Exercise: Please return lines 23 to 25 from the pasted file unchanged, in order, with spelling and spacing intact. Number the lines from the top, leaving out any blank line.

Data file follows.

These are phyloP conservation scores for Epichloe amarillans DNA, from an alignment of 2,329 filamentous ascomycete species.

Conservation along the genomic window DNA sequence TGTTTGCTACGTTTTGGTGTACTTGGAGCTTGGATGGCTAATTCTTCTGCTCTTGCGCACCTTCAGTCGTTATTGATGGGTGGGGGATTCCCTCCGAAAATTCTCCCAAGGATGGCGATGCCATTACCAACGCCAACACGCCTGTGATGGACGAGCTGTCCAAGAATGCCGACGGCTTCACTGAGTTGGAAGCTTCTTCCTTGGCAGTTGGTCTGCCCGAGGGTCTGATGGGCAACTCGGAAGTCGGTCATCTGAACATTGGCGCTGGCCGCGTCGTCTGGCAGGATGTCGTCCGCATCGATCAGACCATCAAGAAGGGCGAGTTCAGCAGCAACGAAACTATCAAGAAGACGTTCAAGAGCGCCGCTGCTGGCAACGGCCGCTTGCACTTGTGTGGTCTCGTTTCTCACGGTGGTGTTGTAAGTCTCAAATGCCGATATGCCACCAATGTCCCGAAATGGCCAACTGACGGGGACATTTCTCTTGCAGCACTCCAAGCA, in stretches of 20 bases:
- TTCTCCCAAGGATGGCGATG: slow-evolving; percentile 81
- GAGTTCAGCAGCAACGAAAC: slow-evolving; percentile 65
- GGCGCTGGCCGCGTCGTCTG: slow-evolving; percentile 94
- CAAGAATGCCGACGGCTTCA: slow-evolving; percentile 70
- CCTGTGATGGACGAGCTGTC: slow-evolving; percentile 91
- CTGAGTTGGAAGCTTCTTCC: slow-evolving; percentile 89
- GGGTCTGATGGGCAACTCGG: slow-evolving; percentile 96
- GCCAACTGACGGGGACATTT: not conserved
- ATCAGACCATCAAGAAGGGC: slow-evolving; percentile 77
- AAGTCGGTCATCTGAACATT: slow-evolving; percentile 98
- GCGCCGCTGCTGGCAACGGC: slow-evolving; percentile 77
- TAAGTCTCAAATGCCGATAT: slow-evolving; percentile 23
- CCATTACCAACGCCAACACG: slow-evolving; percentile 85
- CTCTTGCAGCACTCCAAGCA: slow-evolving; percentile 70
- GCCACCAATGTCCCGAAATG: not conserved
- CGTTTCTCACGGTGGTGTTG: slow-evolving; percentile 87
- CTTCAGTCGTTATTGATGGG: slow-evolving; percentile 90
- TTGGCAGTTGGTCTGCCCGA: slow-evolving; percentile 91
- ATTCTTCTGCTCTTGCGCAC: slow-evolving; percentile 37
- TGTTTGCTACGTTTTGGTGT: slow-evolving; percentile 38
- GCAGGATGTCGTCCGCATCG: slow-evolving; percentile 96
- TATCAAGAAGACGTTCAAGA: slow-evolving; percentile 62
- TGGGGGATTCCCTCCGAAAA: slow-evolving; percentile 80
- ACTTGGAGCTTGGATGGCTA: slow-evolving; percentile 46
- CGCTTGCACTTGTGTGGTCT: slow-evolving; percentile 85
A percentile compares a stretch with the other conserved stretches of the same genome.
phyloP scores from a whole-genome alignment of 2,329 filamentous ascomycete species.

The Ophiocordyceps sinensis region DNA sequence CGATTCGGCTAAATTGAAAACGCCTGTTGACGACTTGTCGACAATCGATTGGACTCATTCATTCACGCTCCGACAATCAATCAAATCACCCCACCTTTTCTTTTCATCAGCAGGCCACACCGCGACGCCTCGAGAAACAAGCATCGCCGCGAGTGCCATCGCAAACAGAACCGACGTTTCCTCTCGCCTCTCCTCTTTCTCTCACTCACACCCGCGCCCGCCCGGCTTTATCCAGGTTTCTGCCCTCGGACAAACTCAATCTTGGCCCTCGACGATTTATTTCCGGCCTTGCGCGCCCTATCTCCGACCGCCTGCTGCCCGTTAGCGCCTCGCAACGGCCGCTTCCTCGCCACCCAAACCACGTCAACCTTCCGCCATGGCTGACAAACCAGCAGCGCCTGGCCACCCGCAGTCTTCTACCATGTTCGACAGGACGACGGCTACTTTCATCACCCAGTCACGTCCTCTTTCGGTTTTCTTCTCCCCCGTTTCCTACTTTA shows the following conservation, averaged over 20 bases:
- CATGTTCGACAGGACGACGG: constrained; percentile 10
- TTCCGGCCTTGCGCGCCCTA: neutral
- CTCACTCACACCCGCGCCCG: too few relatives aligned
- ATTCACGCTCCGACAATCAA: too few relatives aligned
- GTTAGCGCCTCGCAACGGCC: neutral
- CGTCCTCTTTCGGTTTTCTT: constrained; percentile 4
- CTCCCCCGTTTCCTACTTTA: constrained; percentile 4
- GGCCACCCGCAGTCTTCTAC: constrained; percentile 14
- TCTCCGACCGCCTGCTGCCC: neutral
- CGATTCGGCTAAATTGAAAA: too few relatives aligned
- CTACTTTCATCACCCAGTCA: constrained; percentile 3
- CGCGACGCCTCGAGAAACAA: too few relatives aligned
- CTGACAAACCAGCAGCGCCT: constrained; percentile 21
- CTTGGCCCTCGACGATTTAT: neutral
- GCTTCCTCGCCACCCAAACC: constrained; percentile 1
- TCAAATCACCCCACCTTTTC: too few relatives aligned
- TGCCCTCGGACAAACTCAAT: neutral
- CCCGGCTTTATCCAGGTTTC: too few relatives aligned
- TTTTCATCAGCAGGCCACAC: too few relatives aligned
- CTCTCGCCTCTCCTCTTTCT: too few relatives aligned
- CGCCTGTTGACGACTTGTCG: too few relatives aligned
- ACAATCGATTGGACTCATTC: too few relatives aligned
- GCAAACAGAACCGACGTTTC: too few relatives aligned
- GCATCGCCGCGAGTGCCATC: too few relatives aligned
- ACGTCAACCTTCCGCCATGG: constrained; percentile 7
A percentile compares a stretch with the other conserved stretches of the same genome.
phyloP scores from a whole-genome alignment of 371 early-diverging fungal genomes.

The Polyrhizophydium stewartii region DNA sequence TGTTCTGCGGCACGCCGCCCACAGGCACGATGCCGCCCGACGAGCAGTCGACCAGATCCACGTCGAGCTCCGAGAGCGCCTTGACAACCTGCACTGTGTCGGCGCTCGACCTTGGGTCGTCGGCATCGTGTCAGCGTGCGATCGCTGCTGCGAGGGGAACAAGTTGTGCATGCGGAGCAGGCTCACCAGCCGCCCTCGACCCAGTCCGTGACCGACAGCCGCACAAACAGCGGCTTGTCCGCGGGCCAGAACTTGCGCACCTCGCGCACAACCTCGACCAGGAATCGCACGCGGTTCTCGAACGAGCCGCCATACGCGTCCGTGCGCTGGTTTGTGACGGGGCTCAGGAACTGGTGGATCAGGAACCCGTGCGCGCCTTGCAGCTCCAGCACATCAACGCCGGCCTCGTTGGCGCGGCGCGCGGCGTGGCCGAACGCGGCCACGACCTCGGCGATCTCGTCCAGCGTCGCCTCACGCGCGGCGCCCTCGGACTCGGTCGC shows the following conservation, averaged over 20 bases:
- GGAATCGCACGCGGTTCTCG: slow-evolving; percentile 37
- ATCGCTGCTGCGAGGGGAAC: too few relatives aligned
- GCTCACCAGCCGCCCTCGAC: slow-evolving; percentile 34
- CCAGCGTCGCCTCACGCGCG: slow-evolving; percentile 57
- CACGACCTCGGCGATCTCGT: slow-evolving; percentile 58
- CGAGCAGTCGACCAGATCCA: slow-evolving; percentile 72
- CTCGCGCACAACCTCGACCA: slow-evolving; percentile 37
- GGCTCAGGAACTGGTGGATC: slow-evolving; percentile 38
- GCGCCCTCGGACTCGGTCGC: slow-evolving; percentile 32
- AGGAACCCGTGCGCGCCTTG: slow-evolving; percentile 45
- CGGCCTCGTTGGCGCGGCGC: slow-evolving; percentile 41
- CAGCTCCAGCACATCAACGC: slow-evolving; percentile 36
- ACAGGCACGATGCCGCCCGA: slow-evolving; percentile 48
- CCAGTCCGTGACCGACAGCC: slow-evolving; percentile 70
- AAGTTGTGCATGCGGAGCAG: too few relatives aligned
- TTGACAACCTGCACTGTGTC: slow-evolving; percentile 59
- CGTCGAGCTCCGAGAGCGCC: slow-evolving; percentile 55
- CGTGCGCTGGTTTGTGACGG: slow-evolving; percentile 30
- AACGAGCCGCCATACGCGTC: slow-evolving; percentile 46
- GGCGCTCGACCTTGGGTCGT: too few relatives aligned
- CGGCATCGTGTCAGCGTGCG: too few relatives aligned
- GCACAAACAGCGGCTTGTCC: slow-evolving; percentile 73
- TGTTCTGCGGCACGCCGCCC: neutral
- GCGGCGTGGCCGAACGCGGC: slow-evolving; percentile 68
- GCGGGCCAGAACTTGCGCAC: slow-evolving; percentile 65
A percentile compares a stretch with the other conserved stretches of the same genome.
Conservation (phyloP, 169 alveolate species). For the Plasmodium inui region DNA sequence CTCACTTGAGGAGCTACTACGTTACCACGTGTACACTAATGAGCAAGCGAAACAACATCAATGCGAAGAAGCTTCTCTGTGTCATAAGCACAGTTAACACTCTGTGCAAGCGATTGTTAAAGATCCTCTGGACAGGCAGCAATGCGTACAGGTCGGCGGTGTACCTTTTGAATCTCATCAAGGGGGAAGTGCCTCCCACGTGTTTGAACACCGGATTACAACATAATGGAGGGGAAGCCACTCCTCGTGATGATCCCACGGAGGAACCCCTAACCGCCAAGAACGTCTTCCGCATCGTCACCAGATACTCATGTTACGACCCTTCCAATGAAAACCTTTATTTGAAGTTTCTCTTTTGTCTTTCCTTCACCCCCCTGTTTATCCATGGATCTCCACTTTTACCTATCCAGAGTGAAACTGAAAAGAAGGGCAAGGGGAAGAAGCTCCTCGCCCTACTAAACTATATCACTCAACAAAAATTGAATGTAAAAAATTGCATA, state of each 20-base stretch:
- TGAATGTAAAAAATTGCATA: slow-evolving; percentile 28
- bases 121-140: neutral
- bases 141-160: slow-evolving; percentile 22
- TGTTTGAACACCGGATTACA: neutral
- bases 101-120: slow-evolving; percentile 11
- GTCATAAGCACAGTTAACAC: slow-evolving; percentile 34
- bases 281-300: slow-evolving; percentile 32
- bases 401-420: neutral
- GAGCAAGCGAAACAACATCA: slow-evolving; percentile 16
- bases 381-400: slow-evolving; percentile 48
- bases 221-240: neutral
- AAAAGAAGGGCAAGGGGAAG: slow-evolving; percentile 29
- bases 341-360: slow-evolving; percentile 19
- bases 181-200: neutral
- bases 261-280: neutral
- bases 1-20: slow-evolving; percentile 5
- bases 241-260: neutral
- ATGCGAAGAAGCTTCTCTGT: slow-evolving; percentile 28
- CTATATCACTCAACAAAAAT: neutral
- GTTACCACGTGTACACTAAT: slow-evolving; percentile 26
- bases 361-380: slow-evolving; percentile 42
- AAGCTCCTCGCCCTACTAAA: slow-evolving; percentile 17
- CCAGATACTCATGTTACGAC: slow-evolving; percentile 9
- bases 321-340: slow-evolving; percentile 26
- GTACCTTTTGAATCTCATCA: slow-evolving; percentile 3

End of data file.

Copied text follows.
- GCAGGATGTCGTCCGCATCG: slow-evolving; percentile 96
- TATCAAGAAGACGTTCAAGA: slow-evolving; percentile 62
- TGGGGGATTCCCTCCGAAAA: slow-evolving; percentile 80